Nearly half of all ObamaCare co-ops have collapsed – more could fail by year’s end
Critics said that healthcare co-ops set up to dispense “free” medical care to the nation’s uninsured under ObamaCare would collapse and, so far, nearly half of them have – leaving millions of “insured” Americans with nowhere to go when accidents or illnesses strike.
The states that have seen their ObamaCare co-ops financially collapse include Utah, Kentucky, New York, Nevada, Louisiana, Oregon, Colorado, Tennessee, South Carolina and a co-op that served both Iowa and Nebraska.
The failures, which have come more quickly than even those who opposed to ObamaCare originally predicted, have proved one thing. Despite the way ObamaCare was rushed through Congress and signed into law by President Obama or the way low-income voters cast their ballots on Election Day, healthcare isn’t free.
And the bloodletting isn’t over.
Experts say that the co-ops are failing because of artificially low premiums, strict regulations and the old and sick signing up for free healthcare while the young and healthy sit things out choosing to pay a fine instead.
This lethal combination of facts – which critics said were self-evident when ObamaCare was forced on the American people – are on track to run the remaining state healthcare co-ops out of business before the end of next year.
“In most cases, they priced too low relative to what their claims costs were going to be, that’s what the operating margins were all about,” said Thomas Miller, a fellow specializing in health care policy at the American Enterprise Institute.
“Now what made them attractive was they’re offering lower premiums so more people want to sign up for that, but that’s a dangerous proposition where you’re making up your losses on volume.” “You’re getting more people, but those extra enrollees you’re bringing in are being underwritten at a loss.”
Ali Meyer, writing for the Washington Free Beacon, quoted Nathan Nascimento, a senior policy adviser at Freedom Partners as saying:
“The co-ops are losing more than they’re bringing in because they’re paying out for older, sicker populations and don’t have enough younger, healthier people to help share the cost burden” “This is in part because the monthly premiums set up by the co-ops were set artificially low compared to other plans.”
“Co-op insurers are heavily subsidized and operate under strict regulations,” he explains. “They’re more heavily regulated than other insurance plans offered in the health care exchange.”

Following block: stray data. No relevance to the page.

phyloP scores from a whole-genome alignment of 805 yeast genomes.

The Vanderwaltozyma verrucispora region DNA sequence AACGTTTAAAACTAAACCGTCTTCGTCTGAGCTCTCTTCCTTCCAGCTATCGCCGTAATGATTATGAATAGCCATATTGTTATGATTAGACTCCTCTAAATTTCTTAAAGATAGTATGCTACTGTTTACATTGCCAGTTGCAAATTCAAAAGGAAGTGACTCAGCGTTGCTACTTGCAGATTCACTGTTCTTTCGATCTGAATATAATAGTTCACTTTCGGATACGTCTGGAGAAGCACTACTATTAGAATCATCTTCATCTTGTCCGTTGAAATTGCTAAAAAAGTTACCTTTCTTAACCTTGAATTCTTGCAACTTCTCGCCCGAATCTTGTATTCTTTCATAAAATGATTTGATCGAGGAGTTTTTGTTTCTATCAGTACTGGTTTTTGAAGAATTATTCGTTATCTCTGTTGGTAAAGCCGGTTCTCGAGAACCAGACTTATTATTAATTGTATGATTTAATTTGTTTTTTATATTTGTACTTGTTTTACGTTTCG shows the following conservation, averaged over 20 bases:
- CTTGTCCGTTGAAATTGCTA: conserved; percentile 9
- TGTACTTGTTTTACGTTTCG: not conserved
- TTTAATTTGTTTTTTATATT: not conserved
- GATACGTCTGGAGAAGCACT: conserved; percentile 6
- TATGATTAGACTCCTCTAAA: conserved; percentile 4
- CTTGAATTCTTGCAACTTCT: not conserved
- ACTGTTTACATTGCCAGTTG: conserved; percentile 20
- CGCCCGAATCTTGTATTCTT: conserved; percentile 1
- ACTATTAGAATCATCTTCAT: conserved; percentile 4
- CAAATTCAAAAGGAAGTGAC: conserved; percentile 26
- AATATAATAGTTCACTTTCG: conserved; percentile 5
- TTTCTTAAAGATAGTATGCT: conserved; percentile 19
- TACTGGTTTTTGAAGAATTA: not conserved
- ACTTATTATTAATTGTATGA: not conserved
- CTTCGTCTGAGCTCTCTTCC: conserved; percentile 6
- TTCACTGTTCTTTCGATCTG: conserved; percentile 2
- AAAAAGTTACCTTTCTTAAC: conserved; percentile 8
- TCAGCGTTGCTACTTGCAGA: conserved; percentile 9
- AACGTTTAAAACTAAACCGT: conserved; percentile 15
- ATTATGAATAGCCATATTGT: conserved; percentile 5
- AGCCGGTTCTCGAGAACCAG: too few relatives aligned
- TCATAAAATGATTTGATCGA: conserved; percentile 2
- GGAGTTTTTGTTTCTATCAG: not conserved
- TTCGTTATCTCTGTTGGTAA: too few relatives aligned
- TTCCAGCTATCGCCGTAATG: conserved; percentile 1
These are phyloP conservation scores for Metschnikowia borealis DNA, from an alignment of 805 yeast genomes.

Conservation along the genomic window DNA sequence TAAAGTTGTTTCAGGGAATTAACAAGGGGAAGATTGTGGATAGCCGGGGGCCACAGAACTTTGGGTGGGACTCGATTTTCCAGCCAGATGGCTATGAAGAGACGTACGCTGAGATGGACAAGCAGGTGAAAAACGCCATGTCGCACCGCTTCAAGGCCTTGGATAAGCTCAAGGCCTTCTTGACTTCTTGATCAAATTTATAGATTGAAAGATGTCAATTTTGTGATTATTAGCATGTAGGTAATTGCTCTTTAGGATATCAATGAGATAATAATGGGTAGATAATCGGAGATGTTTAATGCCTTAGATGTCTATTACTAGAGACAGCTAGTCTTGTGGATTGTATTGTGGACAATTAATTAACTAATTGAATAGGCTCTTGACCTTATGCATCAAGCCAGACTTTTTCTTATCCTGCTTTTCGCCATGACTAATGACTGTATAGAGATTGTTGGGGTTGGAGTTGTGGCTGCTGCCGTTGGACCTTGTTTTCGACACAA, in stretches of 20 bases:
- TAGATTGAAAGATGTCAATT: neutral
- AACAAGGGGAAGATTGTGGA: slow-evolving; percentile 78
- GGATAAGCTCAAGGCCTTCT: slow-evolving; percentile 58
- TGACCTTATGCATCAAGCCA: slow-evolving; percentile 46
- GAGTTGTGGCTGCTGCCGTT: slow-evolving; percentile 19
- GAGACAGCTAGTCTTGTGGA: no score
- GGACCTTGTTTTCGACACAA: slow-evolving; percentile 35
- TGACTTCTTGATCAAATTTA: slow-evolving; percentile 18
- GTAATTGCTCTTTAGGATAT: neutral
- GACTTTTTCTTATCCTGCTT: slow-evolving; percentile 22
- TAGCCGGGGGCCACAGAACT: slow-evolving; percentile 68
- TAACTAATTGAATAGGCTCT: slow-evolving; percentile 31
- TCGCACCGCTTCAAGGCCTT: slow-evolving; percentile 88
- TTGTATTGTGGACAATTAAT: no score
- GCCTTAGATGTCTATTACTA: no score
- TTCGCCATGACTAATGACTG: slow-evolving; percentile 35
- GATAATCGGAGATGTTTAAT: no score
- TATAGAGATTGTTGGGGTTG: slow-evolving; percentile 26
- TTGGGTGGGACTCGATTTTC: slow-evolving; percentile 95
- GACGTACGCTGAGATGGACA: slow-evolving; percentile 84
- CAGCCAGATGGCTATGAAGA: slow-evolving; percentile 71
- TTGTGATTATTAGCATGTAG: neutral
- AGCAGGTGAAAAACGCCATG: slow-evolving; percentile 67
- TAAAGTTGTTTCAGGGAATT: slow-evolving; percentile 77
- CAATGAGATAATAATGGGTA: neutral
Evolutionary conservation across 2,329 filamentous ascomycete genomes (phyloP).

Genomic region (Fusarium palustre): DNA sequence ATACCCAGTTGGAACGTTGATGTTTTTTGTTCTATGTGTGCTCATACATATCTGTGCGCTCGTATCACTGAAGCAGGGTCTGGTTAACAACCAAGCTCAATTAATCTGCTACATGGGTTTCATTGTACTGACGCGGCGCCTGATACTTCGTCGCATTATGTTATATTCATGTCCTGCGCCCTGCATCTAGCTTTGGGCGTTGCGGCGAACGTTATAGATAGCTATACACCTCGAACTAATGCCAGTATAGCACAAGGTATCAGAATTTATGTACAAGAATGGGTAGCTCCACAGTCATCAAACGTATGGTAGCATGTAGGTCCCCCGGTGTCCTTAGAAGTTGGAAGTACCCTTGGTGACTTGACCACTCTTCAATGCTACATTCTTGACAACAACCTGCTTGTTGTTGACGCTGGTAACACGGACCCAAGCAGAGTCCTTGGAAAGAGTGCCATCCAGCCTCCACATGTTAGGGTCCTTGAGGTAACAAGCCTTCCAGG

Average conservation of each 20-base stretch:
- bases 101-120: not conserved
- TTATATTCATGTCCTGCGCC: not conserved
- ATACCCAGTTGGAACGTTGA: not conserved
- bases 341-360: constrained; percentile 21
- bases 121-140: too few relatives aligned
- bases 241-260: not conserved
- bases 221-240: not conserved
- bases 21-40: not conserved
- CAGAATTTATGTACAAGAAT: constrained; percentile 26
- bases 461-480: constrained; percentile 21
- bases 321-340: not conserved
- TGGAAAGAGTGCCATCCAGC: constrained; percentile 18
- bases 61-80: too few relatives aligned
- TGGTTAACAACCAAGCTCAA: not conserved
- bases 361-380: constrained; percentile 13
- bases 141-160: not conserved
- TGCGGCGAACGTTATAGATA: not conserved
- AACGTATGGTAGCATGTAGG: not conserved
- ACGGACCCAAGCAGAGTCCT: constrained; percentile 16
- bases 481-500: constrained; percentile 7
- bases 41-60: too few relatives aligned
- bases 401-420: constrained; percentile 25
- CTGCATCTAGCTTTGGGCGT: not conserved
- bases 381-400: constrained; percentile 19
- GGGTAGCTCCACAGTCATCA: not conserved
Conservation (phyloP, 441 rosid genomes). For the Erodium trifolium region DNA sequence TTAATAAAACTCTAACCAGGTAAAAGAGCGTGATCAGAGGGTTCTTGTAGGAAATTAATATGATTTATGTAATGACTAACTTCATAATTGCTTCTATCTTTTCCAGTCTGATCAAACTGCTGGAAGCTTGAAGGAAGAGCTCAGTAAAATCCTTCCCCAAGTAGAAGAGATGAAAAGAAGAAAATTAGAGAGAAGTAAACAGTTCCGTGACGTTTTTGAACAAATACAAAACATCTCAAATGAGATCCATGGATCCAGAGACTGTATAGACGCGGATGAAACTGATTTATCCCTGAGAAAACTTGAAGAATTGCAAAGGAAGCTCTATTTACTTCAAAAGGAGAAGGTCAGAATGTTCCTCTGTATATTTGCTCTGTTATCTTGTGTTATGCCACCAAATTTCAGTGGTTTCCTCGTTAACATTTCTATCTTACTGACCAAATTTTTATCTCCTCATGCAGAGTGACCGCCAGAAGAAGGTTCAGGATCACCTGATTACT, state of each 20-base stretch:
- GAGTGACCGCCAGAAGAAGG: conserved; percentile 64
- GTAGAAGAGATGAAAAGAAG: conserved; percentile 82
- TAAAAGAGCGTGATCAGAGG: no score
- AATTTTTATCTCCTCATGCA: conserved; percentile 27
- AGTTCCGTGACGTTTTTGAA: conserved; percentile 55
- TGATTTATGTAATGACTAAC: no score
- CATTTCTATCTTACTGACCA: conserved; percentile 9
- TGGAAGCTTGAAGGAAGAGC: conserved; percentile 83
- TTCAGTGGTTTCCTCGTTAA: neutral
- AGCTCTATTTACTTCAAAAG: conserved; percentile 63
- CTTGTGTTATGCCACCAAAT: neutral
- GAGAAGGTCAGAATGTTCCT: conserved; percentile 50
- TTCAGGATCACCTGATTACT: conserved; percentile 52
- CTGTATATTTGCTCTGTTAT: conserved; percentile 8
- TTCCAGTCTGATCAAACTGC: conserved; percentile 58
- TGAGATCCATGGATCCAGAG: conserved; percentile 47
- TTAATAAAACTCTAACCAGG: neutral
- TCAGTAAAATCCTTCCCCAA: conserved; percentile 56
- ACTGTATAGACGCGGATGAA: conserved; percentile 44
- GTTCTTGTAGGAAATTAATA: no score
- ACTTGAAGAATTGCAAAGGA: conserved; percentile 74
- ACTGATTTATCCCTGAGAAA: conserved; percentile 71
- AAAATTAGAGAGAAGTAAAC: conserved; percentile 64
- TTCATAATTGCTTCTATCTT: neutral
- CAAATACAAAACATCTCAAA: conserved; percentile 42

“When you have artificially low premiums, a pool of people requiring more payouts, increased regulations, and reductions in risk corridor subsidies, it’s the perfect storm of insolvency,” he said.
“They’re a public option comprise concept that clearly does not work – a thought experiment that is not practical in reality.”
Akash Chougule, deputy director of policy at Americans for Prosperity, says that as costs continue to rise, less people will enroll, causing more co-ops to go out of business.
“It doesn’t require an advanced degree in economics to see why this is unsustainable.” “As costs and premiums continue to increase, people will increasingly avoid enrolling.
And as co-ops succumb to the reality of higher rates, they’ll continue failing at their alarming pace.”
Nascimento added that:
“More co-ops will likely fail – they were doomed from the start.” “We’re already seeing another coop collapse, this time in Utah, with 66,000 people losing their health care coverage and costing taxpayers more money – $89,650,303 to be exact.”
As more state co-ops close down, people who bought into the idea of free or low-cost healthcare under ObamaCare will have fewer plan choices, could face higher co-pays and annual deductibles before “free healthcare” kicks in and would likely be penalized by the federal government if they drop out of the system.
One story out of New York describes a nightmare for hundreds of cancer patients who lost access to their doctors at the world-renowned Memorial Sloan Kettering Cancer Center in Manhattan. According to New York Post report:
“Health Republic Insurance of New York, which has lost $130 million dollars in 18 months, was the only ObamaCare exchange insurer contracted with the Memorial Sloan Kettering Cancer Center in Manhattan.
250 Health Republic members receiving care at Sloan Kettering need to find a new insurer by November 15 that the hospital takes or prepare to shoulder the cost themselves. New York is forcing their carrier to close shop at the end of this month for losing so much money.”
Did someone say “death panels”?